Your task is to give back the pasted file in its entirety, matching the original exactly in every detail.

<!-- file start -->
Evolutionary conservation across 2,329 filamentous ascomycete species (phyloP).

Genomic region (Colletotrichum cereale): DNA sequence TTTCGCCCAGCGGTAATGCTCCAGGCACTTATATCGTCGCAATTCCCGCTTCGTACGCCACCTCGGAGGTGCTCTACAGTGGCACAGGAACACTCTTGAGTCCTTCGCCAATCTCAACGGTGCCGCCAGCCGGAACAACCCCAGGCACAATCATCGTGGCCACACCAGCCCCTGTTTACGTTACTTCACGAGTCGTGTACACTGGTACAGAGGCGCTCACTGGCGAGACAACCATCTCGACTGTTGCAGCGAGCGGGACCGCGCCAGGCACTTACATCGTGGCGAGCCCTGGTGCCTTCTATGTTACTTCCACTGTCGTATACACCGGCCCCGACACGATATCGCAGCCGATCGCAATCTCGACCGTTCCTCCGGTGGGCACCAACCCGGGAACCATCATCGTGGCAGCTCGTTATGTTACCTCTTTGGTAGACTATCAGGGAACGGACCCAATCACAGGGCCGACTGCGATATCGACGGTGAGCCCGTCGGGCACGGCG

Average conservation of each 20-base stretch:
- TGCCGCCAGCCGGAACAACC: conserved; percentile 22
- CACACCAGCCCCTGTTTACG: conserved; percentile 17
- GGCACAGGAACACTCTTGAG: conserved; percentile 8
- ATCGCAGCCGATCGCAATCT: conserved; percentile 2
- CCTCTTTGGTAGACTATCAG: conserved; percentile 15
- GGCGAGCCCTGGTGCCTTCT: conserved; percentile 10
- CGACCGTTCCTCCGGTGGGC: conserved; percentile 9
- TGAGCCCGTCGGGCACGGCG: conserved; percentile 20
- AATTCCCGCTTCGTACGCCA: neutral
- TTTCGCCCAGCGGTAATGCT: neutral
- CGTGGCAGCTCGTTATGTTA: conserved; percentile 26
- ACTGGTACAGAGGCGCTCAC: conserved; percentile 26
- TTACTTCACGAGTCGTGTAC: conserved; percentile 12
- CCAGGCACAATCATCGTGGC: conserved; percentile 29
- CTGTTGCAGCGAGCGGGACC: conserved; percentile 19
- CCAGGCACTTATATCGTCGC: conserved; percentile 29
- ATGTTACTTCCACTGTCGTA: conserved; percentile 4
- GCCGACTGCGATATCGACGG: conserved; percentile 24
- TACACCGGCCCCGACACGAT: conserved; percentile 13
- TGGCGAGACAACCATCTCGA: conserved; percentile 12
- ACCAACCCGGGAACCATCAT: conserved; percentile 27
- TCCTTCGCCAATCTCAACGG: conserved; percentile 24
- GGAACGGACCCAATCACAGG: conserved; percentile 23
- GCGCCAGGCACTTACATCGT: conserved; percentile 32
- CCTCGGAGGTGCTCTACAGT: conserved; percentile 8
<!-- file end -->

Evolutionary conservation across 2,329 filamentous ascomycete species (phyloP).

Genomic region (Colletotrichum cereale): DNA sequence TTTCGCCCAGCGGTAATGCTCCAGGCACTTATATCGTCGCAATTCCCGCTTCGTACGCCACCTCGGAGGTGCTCTACAGTGGCACAGGAACACTCTTGAGTCCTTCGCCAATCTCAACGGTGCCGCCAGCCGGAACAACCCCAGGCACAATCATCGTGGCCACACCAGCCCCTGTTTACGTTACTTCACGAGTCGTGTACACTGGTACAGAGGCGCTCACTGGCGAGACAACCATCTCGACTGTTGCAGCGAGCGGGACCGCGCCAGGCACTTACATCGTGGCGAGCCCTGGTGCCTTCTATGTTACTTCCACTGTCGTATACACCGGCCCCGACACGATATCGCAGCCGATCGCAATCTCGACCGTTCCTCCGGTGGGCACCAACCCGGGAACCATCATCGTGGCAGCTCGTTATGTTACCTCTTTGGTAGACTATCAGGGAACGGACCCAATCACAGGGCCGACTGCGATATCGACGGTGAGCCCGTCGGGCACGGCG

Average conservation of each 20-base stretch:
- TGCCGCCAGCCGGAACAACC: conserved; percentile 22
- CACACCAGCCCCTGTTTACG: conserved; percentile 17
- GGCACAGGAACACTCTTGAG: conserved; percentile 8
- ATCGCAGCCGATCGCAATCT: conserved; percentile 2
- CCTCTTTGGTAGACTATCAG: conserved; percentile 15
- GGCGAGCCCTGGTGCCTTCT: conserved; percentile 10
- CGACCGTTCCTCCGGTGGGC: conserved; percentile 9
- TGAGCCCGTCGGGCACGGCG: conserved; percentile 20
- AATTCCCGCTTCGTACGCCA: neutral
- TTTCGCCCAGCGGTAATGCT: neutral
- CGTGGCAGCTCGTTATGTTA: conserved; percentile 26
- ACTGGTACAGAGGCGCTCAC: conserved; percentile 26
- TTACTTCACGAGTCGTGTAC: conserved; percentile 12
- CCAGGCACAATCATCGTGGC: conserved; percentile 29
- CTGTTGCAGCGAGCGGGACC: conserved; percentile 19
- CCAGGCACTTATATCGTCGC: conserved; percentile 29
- ATGTTACTTCCACTGTCGTA: conserved; percentile 4
- GCCGACTGCGATATCGACGG: conserved; percentile 24
- TACACCGGCCCCGACACGAT: conserved; percentile 13
- TGGCGAGACAACCATCTCGA: conserved; percentile 12
- ACCAACCCGGGAACCATCAT: conserved; percentile 27
- TCCTTCGCCAATCTCAACGG: conserved; percentile 24
- GGAACGGACCCAATCACAGG: conserved; percentile 23
- GCGCCAGGCACTTACATCGT: conserved; percentile 32
- CCTCGGAGGTGCTCTACAGT: conserved; percentile 8